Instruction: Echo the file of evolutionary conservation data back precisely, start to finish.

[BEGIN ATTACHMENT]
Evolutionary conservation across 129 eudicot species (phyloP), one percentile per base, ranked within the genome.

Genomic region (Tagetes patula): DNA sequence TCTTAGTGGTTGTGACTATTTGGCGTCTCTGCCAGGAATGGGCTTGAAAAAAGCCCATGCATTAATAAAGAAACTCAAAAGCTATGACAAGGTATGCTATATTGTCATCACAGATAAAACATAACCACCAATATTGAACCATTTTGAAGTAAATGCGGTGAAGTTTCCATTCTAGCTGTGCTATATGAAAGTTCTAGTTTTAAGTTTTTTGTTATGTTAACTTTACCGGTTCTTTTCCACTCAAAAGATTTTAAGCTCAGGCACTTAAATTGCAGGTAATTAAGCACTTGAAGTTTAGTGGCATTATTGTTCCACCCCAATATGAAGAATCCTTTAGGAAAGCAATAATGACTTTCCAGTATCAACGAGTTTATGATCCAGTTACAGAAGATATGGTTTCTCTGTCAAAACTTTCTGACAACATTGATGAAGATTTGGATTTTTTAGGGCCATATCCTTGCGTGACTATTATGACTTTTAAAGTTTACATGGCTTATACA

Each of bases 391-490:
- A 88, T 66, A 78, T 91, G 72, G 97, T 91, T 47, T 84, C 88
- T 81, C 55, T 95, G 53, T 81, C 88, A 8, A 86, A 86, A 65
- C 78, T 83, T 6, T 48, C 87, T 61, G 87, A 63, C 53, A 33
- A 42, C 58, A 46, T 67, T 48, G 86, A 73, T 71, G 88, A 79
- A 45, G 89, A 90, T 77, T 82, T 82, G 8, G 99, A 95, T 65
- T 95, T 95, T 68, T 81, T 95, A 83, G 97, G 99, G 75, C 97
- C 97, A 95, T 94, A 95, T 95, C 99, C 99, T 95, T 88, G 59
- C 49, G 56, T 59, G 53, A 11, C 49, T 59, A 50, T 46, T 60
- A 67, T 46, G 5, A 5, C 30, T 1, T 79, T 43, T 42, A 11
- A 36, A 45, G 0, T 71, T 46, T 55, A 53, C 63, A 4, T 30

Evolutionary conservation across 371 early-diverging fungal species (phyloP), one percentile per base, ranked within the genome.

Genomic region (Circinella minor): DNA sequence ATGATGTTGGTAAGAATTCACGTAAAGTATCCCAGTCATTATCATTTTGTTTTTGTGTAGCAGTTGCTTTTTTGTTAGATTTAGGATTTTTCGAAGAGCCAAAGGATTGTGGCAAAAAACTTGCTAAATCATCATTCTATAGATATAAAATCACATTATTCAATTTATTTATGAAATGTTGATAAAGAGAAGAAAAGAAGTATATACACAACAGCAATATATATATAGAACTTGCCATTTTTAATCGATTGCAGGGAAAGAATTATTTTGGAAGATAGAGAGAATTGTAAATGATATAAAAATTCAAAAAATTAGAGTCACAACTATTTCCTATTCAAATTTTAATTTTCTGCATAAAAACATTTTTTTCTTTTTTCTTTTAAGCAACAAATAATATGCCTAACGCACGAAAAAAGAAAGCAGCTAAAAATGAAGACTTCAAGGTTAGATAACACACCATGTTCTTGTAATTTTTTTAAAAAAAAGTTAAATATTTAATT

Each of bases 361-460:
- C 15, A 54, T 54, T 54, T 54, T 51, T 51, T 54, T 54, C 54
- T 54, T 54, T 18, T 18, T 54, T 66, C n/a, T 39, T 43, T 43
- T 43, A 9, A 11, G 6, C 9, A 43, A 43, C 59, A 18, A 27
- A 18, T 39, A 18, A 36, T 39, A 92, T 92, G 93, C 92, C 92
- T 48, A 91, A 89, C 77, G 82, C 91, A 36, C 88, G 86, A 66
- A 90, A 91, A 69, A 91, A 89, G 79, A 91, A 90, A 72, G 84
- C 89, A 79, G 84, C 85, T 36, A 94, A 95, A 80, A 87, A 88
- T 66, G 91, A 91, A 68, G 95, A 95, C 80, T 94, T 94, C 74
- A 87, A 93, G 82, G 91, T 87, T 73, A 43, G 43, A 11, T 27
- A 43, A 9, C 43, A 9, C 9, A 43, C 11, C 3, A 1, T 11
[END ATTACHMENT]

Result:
Evolutionary conservation across 129 eudicot species (phyloP), one percentile per base, ranked within the genome.

Genomic region (Tagetes patula): DNA sequence TCTTAGTGGTTGTGACTATTTGGCGTCTCTGCCAGGAATGGGCTTGAAAAAAGCCCATGCATTAATAAAGAAACTCAAAAGCTATGACAAGGTATGCTATATTGTCATCACAGATAAAACATAACCACCAATATTGAACCATTTTGAAGTAAATGCGGTGAAGTTTCCATTCTAGCTGTGCTATATGAAAGTTCTAGTTTTAAGTTTTTTGTTATGTTAACTTTACCGGTTCTTTTCCACTCAAAAGATTTTAAGCTCAGGCACTTAAATTGCAGGTAATTAAGCACTTGAAGTTTAGTGGCATTATTGTTCCACCCCAATATGAAGAATCCTTTAGGAAAGCAATAATGACTTTCCAGTATCAACGAGTTTATGATCCAGTTACAGAAGATATGGTTTCTCTGTCAAAACTTTCTGACAACATTGATGAAGATTTGGATTTTTTAGGGCCATATCCTTGCGTGACTATTATGACTTTTAAAGTTTACATGGCTTATACA

Each of bases 391-490:
- A 88, T 66, A 78, T 91, G 72, G 97, T 91, T 47, T 84, C 88
- T 81, C 55, T 95, G 53, T 81, C 88, A 8, A 86, A 86, A 65
- C 78, T 83, T 6, T 48, C 87, T 61, G 87, A 63, C 53, A 33
- A 42, C 58, A 46, T 67, T 48, G 86, A 73, T 71, G 88, A 79
- A 45, G 89, A 90, T 77, T 82, T 82, G 8, G 99, A 95, T 65
- T 95, T 95, T 68, T 81, T 95, A 83, G 97, G 99, G 75, C 97
- C 97, A 95, T 94, A 95, T 95, C 99, C 99, T 95, T 88, G 59
- C 49, G 56, T 59, G 53, A 11, C 49, T 59, A 50, T 46, T 60
- A 67, T 46, G 5, A 5, C 30, T 1, T 79, T 43, T 42, A 11
- A 36, A 45, G 0, T 71, T 46, T 55, A 53, C 63, A 4, T 30

Evolutionary conservation across 371 early-diverging fungal species (phyloP), one percentile per base, ranked within the genome.

Genomic region (Circinella minor): DNA sequence ATGATGTTGGTAAGAATTCACGTAAAGTATCCCAGTCATTATCATTTTGTTTTTGTGTAGCAGTTGCTTTTTTGTTAGATTTAGGATTTTTCGAAGAGCCAAAGGATTGTGGCAAAAAACTTGCTAAATCATCATTCTATAGATATAAAATCACATTATTCAATTTATTTATGAAATGTTGATAAAGAGAAGAAAAGAAGTATATACACAACAGCAATATATATATAGAACTTGCCATTTTTAATCGATTGCAGGGAAAGAATTATTTTGGAAGATAGAGAGAATTGTAAATGATATAAAAATTCAAAAAATTAGAGTCACAACTATTTCCTATTCAAATTTTAATTTTCTGCATAAAAACATTTTTTTCTTTTTTCTTTTAAGCAACAAATAATATGCCTAACGCACGAAAAAAGAAAGCAGCTAAAAATGAAGACTTCAAGGTTAGATAACACACCATGTTCTTGTAATTTTTTTAAAAAAAAGTTAAATATTTAATT

Each of bases 361-460:
- C 15, A 54, T 54, T 54, T 54, T 51, T 51, T 54, T 54, C 54
- T 54, T 54, T 18, T 18, T 54, T 66, C n/a, T 39, T 43, T 43
- T 43, A 9, A 11, G 6, C 9, A 43, A 43, C 59, A 18, A 27
- A 18, T 39, A 18, A 36, T 39, A 92, T 92, G 93, C 92, C 92
- T 48, A 91, A 89, C 77, G 82, C 91, A 36, C 88, G 86, A 66
- A 90, A 91, A 69, A 91, A 89, G 79, A 91, A 90, A 72, G 84
- C 89, A 79, G 84, C 85, T 36, A 94, A 95, A 80, A 87, A 88
- T 66, G 91, A 91, A 68, G 95, A 95, C 80, T 94, T 94, C 74
- A 87, A 93, G 82, G 91, T 87, T 73, A 43, G 43, A 11, T 27
- A 43, A 9, C 43, A 9, C 9, A 43, C 11, C 3, A 1, T 11